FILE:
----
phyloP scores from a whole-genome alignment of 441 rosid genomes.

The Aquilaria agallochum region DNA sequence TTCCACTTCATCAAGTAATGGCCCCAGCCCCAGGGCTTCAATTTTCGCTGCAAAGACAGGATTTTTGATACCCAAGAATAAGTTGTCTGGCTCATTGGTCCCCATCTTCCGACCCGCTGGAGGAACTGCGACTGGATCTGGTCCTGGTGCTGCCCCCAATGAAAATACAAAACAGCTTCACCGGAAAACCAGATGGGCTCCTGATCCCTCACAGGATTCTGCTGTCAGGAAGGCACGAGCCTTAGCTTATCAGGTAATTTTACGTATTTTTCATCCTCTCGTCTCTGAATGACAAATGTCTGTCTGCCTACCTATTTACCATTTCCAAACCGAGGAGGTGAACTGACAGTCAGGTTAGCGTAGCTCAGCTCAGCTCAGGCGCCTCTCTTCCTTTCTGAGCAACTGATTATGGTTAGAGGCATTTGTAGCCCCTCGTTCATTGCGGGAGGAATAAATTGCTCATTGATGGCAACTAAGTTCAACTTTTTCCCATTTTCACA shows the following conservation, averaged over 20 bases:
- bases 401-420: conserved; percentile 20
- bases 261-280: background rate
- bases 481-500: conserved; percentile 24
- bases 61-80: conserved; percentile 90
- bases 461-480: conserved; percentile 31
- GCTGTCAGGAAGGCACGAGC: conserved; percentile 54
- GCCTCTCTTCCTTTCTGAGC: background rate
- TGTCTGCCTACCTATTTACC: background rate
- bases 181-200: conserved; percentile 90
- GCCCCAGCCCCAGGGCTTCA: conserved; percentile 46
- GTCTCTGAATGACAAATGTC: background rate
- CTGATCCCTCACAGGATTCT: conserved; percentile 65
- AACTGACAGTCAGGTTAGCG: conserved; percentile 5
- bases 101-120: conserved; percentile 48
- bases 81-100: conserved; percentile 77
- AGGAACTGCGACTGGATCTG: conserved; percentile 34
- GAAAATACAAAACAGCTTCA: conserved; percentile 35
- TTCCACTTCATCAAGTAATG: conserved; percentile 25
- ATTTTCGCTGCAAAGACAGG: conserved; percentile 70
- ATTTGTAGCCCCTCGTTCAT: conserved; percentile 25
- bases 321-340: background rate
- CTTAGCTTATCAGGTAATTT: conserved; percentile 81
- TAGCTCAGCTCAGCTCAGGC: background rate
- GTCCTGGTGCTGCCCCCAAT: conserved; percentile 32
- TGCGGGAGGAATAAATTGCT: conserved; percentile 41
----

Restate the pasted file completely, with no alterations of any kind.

phyloP scores from a whole-genome alignment of 441 rosid genomes.

The Aquilaria agallochum region DNA sequence TTCCACTTCATCAAGTAATGGCCCCAGCCCCAGGGCTTCAATTTTCGCTGCAAAGACAGGATTTTTGATACCCAAGAATAAGTTGTCTGGCTCATTGGTCCCCATCTTCCGACCCGCTGGAGGAACTGCGACTGGATCTGGTCCTGGTGCTGCCCCCAATGAAAATACAAAACAGCTTCACCGGAAAACCAGATGGGCTCCTGATCCCTCACAGGATTCTGCTGTCAGGAAGGCACGAGCCTTAGCTTATCAGGTAATTTTACGTATTTTTCATCCTCTCGTCTCTGAATGACAAATGTCTGTCTGCCTACCTATTTACCATTTCCAAACCGAGGAGGTGAACTGACAGTCAGGTTAGCGTAGCTCAGCTCAGCTCAGGCGCCTCTCTTCCTTTCTGAGCAACTGATTATGGTTAGAGGCATTTGTAGCCCCTCGTTCATTGCGGGAGGAATAAATTGCTCATTGATGGCAACTAAGTTCAACTTTTTCCCATTTTCACA shows the following conservation, averaged over 20 bases:
- bases 401-420: conserved; percentile 20
- bases 261-280: background rate
- bases 481-500: conserved; percentile 24
- bases 61-80: conserved; percentile 90
- bases 461-480: conserved; percentile 31
- GCTGTCAGGAAGGCACGAGC: conserved; percentile 54
- GCCTCTCTTCCTTTCTGAGC: background rate
- TGTCTGCCTACCTATTTACC: background rate
- bases 181-200: conserved; percentile 90
- GCCCCAGCCCCAGGGCTTCA: conserved; percentile 46
- GTCTCTGAATGACAAATGTC: background rate
- CTGATCCCTCACAGGATTCT: conserved; percentile 65
- AACTGACAGTCAGGTTAGCG: conserved; percentile 5
- bases 101-120: conserved; percentile 48
- bases 81-100: conserved; percentile 77
- AGGAACTGCGACTGGATCTG: conserved; percentile 34
- GAAAATACAAAACAGCTTCA: conserved; percentile 35
- TTCCACTTCATCAAGTAATG: conserved; percentile 25
- ATTTTCGCTGCAAAGACAGG: conserved; percentile 70
- ATTTGTAGCCCCTCGTTCAT: conserved; percentile 25
- bases 321-340: background rate
- CTTAGCTTATCAGGTAATTT: conserved; percentile 81
- TAGCTCAGCTCAGCTCAGGC: background rate
- GTCCTGGTGCTGCCCCCAAT: conserved; percentile 32
- TGCGGGAGGAATAAATTGCT: conserved; percentile 41